Why You Should Give Noughts + Crosses a Chance
From the Peacock trailer, Noughts + Crosses may look like an uninspired and overly simplistic narrative exercise in racial role reversal, but, while this isn’t a perfect series, there is a lot to champion and appreciate about this series. Although the framing of Albion society might make viewers believe all of the Cross characters are villains and all the Noughts heroes, there is much more nuance to the plot. The series’ presentation of power dynamics blends the institutional and the personal. There are Cross characters complicit with the government and others who are trying to carve out their own way in life. While some eventually question their role in society, they never reject their Black culture. On the Nought side, Callum and the other Nought characters are fully fleshed out and defined by more than just their struggle. Their plot points are often used to facilitate discussions about cultural assimilation, micro-aggressions, and police brutality, but there are also events that flesh out character developments on other fronts. Classic YA literature themes, such as friendship, bullying, and family pressure, are just as important here as the plots dealing with radicalization and passive vs. active resistance of oppression.
As the “+” in the show’s title might suggest, Sephy and Callum’s romance is at the heart of the series. Blackman called Noughts + Crosses “my version of Romeo and Juliet,” and most fans talk about how the Sephy/Callum relationship grows and how much they root for them to stay together throughout the series. During the U.K. airing, there were thousands of tweets about how soft and adorable Sephy and Callum are, a characterization that offsets some of the heavier themes in the show. Albion’s world, of course, brings complications that the average high school romance would never have to go through, but their relationship still has romantic escapist elements are so rarely represented on TV, especially in the form of interracial couples.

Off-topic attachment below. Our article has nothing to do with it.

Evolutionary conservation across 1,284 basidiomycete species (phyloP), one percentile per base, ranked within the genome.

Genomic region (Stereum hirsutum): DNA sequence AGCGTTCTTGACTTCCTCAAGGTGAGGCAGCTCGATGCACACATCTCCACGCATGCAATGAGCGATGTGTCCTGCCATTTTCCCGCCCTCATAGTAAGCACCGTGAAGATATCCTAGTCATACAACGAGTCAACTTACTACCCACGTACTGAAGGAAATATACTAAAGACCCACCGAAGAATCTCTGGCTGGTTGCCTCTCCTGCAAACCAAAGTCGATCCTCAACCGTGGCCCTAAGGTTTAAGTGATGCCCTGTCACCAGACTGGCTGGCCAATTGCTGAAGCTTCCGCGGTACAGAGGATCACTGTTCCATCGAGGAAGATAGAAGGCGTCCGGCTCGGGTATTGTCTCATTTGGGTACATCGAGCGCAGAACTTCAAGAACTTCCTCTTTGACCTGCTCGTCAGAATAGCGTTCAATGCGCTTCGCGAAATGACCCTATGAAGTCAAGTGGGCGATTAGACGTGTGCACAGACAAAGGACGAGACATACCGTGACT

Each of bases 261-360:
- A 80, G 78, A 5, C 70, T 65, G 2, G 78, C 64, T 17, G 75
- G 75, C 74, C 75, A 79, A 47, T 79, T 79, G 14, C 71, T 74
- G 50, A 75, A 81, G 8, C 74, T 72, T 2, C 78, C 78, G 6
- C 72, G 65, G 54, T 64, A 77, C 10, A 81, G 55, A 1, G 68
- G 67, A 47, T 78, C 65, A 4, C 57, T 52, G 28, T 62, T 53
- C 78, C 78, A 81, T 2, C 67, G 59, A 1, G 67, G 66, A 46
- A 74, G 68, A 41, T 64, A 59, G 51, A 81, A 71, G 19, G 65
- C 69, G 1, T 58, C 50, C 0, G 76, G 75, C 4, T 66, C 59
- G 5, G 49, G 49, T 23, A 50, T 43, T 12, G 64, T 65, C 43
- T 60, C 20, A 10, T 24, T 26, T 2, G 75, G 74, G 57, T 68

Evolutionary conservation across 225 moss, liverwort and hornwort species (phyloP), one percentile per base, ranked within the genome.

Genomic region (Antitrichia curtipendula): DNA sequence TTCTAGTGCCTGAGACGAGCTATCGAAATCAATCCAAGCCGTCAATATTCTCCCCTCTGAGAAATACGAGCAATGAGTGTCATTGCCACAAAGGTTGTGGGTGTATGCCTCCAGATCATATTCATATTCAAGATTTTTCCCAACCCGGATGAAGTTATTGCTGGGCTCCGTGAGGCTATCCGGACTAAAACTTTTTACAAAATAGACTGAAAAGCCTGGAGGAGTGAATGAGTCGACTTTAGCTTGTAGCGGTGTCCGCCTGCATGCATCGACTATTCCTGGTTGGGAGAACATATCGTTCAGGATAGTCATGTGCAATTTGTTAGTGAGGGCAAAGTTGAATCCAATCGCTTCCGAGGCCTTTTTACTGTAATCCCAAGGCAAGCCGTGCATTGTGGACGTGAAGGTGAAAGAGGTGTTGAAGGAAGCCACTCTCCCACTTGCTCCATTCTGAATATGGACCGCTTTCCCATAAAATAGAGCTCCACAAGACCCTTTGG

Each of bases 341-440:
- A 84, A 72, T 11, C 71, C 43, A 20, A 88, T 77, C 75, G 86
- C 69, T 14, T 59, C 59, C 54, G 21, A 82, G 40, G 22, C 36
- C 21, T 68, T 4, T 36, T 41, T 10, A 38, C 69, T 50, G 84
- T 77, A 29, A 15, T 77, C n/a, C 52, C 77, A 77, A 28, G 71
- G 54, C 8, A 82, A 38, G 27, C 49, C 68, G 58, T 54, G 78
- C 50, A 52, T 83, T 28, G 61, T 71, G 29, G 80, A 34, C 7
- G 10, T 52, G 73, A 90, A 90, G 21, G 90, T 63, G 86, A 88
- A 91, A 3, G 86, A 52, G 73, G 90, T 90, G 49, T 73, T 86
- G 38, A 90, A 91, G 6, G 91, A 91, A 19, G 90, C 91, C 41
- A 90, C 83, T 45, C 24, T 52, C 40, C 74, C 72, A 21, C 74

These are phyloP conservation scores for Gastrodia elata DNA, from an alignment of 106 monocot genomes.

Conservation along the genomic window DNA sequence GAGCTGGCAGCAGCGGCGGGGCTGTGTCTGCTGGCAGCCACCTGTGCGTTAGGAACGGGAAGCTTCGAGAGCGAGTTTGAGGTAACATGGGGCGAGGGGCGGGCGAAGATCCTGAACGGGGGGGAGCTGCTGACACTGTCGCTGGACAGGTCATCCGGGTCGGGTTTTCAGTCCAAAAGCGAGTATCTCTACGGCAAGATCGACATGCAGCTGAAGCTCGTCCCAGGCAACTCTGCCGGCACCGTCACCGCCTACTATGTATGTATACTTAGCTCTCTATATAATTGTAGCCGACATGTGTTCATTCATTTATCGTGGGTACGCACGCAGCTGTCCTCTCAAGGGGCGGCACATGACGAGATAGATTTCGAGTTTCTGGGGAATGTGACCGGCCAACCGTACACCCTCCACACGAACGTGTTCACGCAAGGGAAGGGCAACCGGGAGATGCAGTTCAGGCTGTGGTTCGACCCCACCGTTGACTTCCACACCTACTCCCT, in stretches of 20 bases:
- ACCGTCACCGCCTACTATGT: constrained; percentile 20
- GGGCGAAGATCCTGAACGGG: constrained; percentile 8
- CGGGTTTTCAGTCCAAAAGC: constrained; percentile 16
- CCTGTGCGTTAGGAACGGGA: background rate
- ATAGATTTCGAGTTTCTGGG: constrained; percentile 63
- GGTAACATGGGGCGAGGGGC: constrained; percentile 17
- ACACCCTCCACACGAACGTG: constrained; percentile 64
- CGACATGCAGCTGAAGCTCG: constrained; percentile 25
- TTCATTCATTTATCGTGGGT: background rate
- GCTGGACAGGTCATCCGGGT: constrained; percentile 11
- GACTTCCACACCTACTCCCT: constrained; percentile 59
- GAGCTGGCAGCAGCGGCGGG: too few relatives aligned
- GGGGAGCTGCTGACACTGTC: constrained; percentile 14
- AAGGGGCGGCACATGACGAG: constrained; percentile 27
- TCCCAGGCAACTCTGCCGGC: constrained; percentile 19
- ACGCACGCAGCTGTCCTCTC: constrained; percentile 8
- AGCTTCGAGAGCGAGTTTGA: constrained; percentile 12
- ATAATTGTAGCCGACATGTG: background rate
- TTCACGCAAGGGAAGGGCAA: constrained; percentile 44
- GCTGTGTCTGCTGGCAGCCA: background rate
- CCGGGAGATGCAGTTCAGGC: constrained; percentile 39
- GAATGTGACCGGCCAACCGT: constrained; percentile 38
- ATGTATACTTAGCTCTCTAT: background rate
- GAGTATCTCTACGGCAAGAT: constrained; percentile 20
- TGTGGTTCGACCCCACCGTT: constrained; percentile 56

Why Noughts + Crosses’ Worldbuilding Matters
At a time when Black audiences are demanding more cultural visibility across media—and the popularity of Afrofuturist media (e.g. stories that explore the intersection of African diaspora culture with technology) continues to grow—the Noughts + Crosses series breaks genre conventions by presenting a distinctly Afrofuturist dystopian society on mainstream television. Previous Afrofuturist works are often designed to create a utopian alternate reality where Black culture is presented in a prideful and optimistic fashion. Because of this, some may interpret an Afrofuturist dystopia as an insult to Black culture, but the point of science and dystopian fiction is to build new worlds while holding up a mirror to our own. Albion isn’t dystopian because of African-inspired culture; it is dystopian because of the government’s failure to treat all of its citizens equally.